No Quick Fix For Society’s Rules

Published in the Courier Mail 12 February 08

WE ARE generally a sport-mad society. Apart from cheering on the mighty Maroons at State of Origin, I don’t follow much sport avidly.
However, even I know that every game has rules and, without these, chaos would reign.

Similarly, our society has rules about what its members can and cannot do.

While we like to think we’re all independent agents, free of any regulation of our behaviour, it’s a false notion that doesn’t take too much logical thought to dismiss. If we stop and think for a moment, “everyone doing what they want” is an unsustainable and tenuous position.

Simply driving to work reminds us that our behaviours and actions affect those around us, and without the “rules of the game” being in place and enforced, pain and chaos ensue.

Our life is affected by the decisions and actions of those around us. What we do influences others. Our behaviours affect social fabric. Therefore, social discussions about personal behaviour are a legitimate conversation and discussing our moral and ethical responsibilities to one another is essential for a healthy society.

In one of the simplest examples, people who choose to drink too much place a huge financial strain on our health system. As hospital emergency rooms are taxpayer-funded, we, as a society, have a corresponding right to define expectations and make laws about alcohol consumption.

It’s logical society should promote behaviour that benefits it. Sometimes though, we fail to do just that.

One case in point is marriage. We are so quick to assert that people are free to engage in any sort of sexual expression, or to raise children in any way they choose, we often miss an important element of the necessary social discussion.

Victoria and the ACT currently are discussing relationship registers and civil partnerships. While each piece of legislation carries different nuances, much commentary about this type of legislation purports that people in relationships other than marriage are unfairly discriminated against in a range of financial and property areas.

It’s a complex legal situation. The Family Law Act, which governs many of these issues for married couples, comes under federal law. Property law, which governs these areas for de facto relationships – opposite sex and same-sex in Queensland – is state-based.

Some suggest that every relationship should be treated the same and this is often part of the key thinking behind relationship registers and civil partnership legislation.

As we ask ourselves what society should do, faced with such a legal and emotionally complex scenario, there are no quick-fix solutions.

Those who are in unmarried relationships understandably wish to have the ability to legally make significant medical decisions for the other partner. A compassionate society would have to agree – which is why we have a mechanism already for this in an enduring power of attorney. (Coincidentally, lawyers also often recommend this for married couples.)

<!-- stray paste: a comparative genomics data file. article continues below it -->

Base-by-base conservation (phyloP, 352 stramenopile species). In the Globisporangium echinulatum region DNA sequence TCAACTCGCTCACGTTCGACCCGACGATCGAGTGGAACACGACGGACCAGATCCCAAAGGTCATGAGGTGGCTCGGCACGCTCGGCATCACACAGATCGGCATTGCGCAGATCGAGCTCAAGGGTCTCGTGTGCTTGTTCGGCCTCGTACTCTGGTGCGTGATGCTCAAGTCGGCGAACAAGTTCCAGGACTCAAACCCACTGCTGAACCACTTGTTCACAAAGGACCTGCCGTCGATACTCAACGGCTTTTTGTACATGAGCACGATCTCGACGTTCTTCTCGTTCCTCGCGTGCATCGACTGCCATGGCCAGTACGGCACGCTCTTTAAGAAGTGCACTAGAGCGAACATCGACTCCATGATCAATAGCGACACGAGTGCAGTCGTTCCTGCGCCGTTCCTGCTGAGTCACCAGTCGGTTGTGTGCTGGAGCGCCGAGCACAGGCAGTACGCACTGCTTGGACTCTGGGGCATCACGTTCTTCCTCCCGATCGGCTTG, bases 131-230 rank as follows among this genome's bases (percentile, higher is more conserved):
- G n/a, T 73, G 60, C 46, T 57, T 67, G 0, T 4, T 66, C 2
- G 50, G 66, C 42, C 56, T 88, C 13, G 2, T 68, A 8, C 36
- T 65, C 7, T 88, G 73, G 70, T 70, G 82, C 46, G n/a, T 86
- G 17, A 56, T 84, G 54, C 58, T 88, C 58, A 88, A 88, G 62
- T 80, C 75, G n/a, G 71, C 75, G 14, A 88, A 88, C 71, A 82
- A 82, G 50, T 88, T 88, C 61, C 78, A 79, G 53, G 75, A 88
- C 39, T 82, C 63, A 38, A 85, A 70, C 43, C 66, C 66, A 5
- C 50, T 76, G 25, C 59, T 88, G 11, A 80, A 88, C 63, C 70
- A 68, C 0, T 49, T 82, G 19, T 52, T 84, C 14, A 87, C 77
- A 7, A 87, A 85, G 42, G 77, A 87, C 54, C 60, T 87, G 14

This being the case, the key driving issue often given is that unjust financial discrimination exists for unmarried couples.

However, before we rush to fixing what is apparently broken, I wonder if we need to take a step back and be willing to ask ourselves some uncomfortable questions?

To start with, is it necessarily unjust discrimination if some relationships are treated differently with respect to various financial, taxation and property matters?

My husband and I do not have available to us the same taxation benefits available to couples with dependent children. However, this is not because we are being discriminated against. We are not being treated with less respect – we are simply being treated differently because we are in a different situation.

Before we determine that the new goalposts are the elimination of difference in the way different relationships are treated, should we consider why society has conferred certain financial benefits to married couples, particularly those with children?

In what is significant for such a conversation, a growing body of research is affirming the idea that marriage is in the interests of the social good. Numerous international studies have demonstrated that marriage, the union of a man and a woman to the exclusion of all others, voluntarily entered into for life, boosts mental health and emotional well-being. Substance abuse and domestic violence occurs less frequently if a couple is married than if they co-habit.

Further, children of married parents are less likely than children of other family structures to show signs of depression or mental illness, less likely to experiment with harmful substances and less likely to experience a range of negative outcomes such as crime, school failure, domestic violence and more (all of which, of course, cost society dearly).

If marriage is unique in providing so many social benefits, with the flow-on economic benefits to society, does it really seem so unreasonable that society would provide financial incentives to the institution of marriage?

Doesn’t it seem logical that a type of relationship, which provides unique benefits to society, should in turn be afforded unique status?

And if other forms of relationships bring less than equal positive outcomes, is it really fair that they demand that society confer equal benefits upon them?

We would never suggest we all determine our own rules on the sporting field or the highway. Why would we suggest it then in something so infinitely more important?

Ruth Limkin is a Brisbane pastor and writer.